Your morning cup of coffee could increase in price by as much as 20 per cent in the next six months, according to experts.
The rising price is due to a combination of factors, including a global shortage of the Arabica bean, shipping restrictions caused by Covid-19 and an increase in the cost of containers from South America and Central Asia.
Extreme weather in Brazil, the world’s largest producer of Arabica, is another key factor in the supply crisis after frosts wreaked havoc and wiped out a third of the crop.
A senior figure from one of the UAE’s leading coffee producers said the average cost of the Arabica bean had almost doubled over the past year from $1 a pound (0.45 kilograms) to $1.80, an increase that is going to hit consumers in the pocket.
“It is inevitable we are going to see an increase from 10 per cent to 20 per cent for the end consumer in the next six months,” said Alan Hardman, sales and marketing director for Dubai company Coffee Planet, which roasts the equivalent of 25 million cups of coffee each month.
“I also think that increase will stick around for the next couple of years at least. There are also concerns the price could go up as high as $4 per pound next year, which will unfortunately be passed on to the consumer.”
The Arabica bean is estimated to be used in 60 per cent of the coffee produced worldwide and is synonymous with speciality coffee — something the UAE market is renowned for.
The global shortage has resulted in some global producers toying with the idea of turning to the alternative Robusta bean, which is significantly cheaper and commonly used in instant coffee, it is also associated with a bitter flavour.
However, Mr Hardman believes the market in the UAE will endure the price increase because of the popularity of coffee made here using the Arabica bean.
“There are a lot of roasteries in Dubai alone that have invested a lot of money into using the Arabica bean to create speciality coffees,” he said.
“That is a scene that is only going to increase and there are huge numbers of speciality coffee shops here as well. There are just rows and rows of coffee shops that are bound to the Arabica style coffee.”
He said the region’s love of coffee is illustrated by the fact his company has taken a record number of orders this month, despite the impact of the pandemic and the recent surge in cost.
“People are not going to stop drinking coffee as it has become a such a normal part of daily life across the globe and especially so in this region,” said Mr Hardman.
The coffee price increase comes as the industry grapples with the effects of the pandemic.
“We saw about 40 per cent of the places we supplied to close down and they have not reopened,” said Matt Toogood, owner of Dubai’s Raw Coffee Company, which supplies coffee to more than 350 companies in the UAE.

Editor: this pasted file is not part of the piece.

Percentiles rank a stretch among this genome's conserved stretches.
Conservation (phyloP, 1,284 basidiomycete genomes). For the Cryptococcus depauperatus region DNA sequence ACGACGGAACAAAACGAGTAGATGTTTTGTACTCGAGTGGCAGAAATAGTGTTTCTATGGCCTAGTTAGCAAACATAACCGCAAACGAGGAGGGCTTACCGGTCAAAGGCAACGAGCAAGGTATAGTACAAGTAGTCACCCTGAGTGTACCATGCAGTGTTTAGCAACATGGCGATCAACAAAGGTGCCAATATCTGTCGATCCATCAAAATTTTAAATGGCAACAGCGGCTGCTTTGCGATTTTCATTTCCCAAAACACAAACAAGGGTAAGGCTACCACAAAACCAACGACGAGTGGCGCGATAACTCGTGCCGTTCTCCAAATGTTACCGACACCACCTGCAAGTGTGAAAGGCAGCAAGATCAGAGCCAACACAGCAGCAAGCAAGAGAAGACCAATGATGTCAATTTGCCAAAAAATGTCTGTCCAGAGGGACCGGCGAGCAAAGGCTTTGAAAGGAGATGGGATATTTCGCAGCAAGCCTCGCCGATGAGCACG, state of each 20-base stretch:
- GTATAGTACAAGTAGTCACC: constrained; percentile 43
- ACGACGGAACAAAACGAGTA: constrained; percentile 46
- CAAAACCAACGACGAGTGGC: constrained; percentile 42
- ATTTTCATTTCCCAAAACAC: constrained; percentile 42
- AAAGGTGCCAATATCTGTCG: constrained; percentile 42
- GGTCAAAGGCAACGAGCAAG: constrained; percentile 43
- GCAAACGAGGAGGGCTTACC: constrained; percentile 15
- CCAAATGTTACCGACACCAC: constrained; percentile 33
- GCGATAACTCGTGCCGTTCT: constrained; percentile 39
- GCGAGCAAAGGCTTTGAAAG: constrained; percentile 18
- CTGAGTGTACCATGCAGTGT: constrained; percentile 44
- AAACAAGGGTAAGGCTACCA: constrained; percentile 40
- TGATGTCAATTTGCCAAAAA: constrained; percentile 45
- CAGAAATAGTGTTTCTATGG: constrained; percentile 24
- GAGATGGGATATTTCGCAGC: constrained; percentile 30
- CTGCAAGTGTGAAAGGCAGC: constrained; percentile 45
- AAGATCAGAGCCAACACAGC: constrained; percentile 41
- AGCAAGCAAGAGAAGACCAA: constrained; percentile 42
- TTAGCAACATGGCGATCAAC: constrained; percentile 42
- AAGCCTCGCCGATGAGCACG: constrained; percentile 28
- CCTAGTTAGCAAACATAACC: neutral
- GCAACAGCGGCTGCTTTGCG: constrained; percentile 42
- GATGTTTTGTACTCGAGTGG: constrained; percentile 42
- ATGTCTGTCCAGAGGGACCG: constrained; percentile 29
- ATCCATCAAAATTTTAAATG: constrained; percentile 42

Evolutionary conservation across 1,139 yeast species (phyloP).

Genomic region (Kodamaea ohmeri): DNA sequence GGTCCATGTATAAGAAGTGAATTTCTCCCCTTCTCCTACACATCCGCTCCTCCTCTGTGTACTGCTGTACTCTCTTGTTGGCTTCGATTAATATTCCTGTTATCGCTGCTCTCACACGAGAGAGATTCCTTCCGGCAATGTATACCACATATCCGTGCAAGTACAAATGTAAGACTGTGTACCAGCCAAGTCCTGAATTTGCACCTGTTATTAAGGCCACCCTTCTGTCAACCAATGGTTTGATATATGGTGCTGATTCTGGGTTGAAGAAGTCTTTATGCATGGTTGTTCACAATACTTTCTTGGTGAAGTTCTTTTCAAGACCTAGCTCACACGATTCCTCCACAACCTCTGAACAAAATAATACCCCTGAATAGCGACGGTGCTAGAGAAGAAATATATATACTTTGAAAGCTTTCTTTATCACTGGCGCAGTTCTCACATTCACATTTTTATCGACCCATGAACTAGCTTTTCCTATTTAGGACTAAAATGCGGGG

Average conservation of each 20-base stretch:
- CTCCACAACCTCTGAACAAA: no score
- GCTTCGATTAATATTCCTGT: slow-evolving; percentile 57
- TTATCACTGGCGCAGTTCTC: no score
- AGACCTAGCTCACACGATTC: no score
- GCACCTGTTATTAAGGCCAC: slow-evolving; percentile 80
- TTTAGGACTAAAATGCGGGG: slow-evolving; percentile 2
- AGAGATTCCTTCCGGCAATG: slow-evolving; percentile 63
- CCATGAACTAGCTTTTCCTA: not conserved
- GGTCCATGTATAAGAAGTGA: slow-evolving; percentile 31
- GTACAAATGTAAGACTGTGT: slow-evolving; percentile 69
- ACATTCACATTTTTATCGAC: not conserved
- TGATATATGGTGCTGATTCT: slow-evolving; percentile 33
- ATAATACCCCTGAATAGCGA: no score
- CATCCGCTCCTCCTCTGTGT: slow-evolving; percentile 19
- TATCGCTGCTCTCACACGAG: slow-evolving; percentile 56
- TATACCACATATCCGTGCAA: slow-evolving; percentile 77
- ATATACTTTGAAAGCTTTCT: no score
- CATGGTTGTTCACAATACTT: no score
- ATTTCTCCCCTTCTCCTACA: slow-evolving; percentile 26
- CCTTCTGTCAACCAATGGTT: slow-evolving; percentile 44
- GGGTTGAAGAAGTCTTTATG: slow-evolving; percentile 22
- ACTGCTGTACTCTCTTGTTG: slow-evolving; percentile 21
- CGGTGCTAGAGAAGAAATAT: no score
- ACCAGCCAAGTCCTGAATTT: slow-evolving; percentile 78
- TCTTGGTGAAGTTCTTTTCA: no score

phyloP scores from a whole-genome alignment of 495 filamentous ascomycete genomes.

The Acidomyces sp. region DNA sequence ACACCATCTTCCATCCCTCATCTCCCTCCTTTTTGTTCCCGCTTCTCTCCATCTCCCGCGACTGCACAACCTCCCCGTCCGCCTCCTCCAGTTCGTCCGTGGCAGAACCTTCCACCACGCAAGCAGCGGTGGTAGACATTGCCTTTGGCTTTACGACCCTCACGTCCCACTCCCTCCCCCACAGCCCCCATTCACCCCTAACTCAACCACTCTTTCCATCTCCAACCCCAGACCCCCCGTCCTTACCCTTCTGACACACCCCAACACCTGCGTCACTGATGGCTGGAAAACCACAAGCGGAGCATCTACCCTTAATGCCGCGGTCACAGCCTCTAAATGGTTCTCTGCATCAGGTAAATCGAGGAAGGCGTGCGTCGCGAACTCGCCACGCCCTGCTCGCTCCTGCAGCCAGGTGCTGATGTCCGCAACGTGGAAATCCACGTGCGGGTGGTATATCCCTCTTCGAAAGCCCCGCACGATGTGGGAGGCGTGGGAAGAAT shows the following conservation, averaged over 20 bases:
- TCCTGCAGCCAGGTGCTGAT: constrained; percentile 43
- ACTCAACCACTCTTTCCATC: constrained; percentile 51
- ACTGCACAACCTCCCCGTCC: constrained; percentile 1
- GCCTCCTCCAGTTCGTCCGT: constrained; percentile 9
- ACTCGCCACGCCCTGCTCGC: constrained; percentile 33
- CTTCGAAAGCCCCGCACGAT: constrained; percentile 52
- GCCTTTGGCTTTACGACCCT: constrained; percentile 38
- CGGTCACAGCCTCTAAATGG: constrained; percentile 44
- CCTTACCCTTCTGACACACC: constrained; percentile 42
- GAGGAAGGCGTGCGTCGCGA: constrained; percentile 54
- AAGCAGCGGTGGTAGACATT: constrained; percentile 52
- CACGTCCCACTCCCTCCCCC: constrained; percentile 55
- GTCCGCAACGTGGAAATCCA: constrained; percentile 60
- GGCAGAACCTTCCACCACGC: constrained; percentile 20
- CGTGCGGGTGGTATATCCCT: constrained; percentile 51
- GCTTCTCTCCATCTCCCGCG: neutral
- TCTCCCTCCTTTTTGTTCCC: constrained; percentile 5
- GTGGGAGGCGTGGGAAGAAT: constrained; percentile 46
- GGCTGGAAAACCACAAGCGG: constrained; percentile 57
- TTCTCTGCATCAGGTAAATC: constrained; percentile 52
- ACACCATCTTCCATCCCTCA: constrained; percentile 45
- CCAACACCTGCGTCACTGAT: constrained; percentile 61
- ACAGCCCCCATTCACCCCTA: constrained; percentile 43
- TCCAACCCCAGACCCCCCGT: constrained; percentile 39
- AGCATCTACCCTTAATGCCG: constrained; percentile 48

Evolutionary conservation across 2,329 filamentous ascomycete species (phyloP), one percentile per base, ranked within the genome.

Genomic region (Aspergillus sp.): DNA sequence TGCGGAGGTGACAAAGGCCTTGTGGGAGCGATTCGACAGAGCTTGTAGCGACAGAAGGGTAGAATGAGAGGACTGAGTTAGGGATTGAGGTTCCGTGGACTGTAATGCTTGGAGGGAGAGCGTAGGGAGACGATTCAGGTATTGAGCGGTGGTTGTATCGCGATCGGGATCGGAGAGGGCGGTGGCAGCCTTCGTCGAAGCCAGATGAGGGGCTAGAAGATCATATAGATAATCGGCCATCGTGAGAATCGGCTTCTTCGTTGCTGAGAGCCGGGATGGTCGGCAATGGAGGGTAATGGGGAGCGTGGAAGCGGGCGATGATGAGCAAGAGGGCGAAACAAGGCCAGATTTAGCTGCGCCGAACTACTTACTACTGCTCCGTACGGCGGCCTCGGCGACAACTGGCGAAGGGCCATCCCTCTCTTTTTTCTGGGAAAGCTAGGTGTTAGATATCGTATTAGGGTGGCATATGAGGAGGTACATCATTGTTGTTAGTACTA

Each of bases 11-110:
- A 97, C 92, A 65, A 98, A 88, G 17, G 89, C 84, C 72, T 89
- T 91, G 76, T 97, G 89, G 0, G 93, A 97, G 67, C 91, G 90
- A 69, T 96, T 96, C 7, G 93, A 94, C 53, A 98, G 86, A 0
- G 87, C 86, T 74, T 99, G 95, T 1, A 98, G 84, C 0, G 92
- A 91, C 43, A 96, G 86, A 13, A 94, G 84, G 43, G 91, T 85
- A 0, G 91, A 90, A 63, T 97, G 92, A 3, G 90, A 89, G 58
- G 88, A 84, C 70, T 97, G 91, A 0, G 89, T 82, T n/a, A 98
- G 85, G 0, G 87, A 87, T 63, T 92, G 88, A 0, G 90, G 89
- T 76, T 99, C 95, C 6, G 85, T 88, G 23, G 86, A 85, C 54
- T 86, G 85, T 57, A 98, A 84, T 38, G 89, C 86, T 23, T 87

“There are a huge amount of places that have just disappeared.”
One of the trends during the pandemic was people investing in home equipment to make their own brew, due to restrictions on travel, which has made them savvier about coffee.
This means coffee shops will have to up their game, especially if prices are going to increase, said Mr Toogood.
“There is a temptation for companies to reduce the standard of their coffee but keep charging premium prices, which is what I am worried will happen in a lot of cases,” he said.
“However, many consumers have spent time working out what makes good coffee and have gone back to the chain stores and are now expecting a better quality. For a long time, companies have tried to hide bad coffee by using loads of sugar to compensate.”
He said the budget end of the market is going to be especially hit by price increases as smaller companies will not be able to absorb the price increases.
“The bottom end of the market is going to be 100 per cent affected because they have no way of avoiding it,” said Mr Toogood.
“Your cup of chai from the guy on the back of his bicycle is going to double because his cost has doubled.”
There is one upside to the expected ramping up of coffee prices, according to Mr Toogood.
“The coffee producers are thankfully going to be making more money,” he said.
“The biggest problem we have had in the coffee industry over the last 10 years is the farmers themselves have not been paid enough.
“In most cases, they have been surviving on the poverty line.”
Sixty per cent of all coffee comes from smallholder coffee farmers with less than five hectares of land, which amounts to about 12.5 million people.
Non-profit group Enveritas, which works to promote sustainable coffee growing, estimates that at least 5.5 million of those people live below the international poverty line of $3.20 a day.
But the increase in price may not matter to coffee-lovers in the region, as long as they have their morning cup every day.
The owner of another Dubai-based coffee franchise believes a large amount of customers know exactly what they want from their favourite beverage and are willing to pay for it.
“A lot of our customers appreciate good coffee and are prepared to pay a little bit more for it,” said Kaniz Samir-Mostaffa, co-founder of Blk Cab Coffee, which charges up to Dh35 per cup from its brew bar.
“The coffee connoisseurs have always been happy to pay that little more for the extra quality.”